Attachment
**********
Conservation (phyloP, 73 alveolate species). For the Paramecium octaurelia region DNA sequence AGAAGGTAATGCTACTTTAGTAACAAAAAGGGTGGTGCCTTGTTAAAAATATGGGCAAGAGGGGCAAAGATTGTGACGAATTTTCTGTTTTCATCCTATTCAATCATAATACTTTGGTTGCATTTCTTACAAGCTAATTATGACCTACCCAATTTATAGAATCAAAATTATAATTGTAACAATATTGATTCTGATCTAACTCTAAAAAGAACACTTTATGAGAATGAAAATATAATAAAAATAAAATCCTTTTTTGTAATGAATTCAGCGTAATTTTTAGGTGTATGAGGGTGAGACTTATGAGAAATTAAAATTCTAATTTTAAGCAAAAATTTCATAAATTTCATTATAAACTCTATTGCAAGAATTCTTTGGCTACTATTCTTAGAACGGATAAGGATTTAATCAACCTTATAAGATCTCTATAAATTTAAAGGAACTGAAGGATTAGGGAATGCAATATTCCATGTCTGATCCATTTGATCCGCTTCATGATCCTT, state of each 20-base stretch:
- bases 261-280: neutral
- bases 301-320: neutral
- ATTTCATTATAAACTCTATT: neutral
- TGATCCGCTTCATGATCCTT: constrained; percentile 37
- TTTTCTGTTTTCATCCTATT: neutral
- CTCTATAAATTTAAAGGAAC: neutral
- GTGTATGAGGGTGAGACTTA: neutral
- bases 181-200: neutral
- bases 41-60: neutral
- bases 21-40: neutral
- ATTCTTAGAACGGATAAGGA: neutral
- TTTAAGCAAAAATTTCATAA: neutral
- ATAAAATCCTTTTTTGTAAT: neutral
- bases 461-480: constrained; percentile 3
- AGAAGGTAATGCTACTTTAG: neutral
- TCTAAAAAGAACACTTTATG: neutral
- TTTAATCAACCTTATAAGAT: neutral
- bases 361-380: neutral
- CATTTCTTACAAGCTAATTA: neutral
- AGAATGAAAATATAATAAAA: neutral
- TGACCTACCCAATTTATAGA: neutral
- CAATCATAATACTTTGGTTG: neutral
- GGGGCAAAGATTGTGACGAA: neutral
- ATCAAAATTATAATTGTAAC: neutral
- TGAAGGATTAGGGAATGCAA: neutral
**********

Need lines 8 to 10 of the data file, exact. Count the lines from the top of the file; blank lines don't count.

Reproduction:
- GTGTATGAGGGTGAGACTTA: neutral
- bases 181-200: neutral
- bases 41-60: neutral